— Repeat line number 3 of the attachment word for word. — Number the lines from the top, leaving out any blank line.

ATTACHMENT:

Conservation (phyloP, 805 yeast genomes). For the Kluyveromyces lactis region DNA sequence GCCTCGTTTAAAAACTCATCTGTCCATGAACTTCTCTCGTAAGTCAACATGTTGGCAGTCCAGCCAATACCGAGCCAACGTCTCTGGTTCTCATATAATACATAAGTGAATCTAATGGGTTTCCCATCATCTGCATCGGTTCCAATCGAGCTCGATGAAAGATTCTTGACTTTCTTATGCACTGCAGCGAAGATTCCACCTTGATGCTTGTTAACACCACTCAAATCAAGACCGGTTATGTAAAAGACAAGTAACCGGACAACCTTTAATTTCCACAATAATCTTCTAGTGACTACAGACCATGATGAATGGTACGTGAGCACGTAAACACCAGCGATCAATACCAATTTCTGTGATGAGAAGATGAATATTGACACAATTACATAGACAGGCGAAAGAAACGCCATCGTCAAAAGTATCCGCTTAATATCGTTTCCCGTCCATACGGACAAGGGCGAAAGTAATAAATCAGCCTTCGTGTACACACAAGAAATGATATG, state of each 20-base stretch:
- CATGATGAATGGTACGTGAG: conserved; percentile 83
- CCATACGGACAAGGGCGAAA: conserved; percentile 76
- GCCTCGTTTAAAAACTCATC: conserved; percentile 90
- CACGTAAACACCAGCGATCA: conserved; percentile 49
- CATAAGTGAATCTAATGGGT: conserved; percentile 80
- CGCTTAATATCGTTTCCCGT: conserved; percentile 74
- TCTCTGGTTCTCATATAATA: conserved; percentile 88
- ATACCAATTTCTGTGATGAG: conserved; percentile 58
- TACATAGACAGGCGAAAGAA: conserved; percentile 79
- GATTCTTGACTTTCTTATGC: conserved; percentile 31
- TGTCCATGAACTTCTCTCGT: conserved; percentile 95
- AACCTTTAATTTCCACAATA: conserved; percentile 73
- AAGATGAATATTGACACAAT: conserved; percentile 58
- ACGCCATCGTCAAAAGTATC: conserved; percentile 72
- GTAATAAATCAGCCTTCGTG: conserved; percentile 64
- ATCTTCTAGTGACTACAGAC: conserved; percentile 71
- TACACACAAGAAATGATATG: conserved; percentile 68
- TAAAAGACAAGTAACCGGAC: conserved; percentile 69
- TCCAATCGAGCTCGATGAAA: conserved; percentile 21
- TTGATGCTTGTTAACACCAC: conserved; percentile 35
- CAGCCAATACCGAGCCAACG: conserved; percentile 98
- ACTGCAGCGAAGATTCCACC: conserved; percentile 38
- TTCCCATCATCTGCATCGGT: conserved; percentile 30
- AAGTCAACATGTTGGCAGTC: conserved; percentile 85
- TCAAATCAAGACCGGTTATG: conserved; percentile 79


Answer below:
- CCATACGGACAAGGGCGAAA: conserved; percentile 76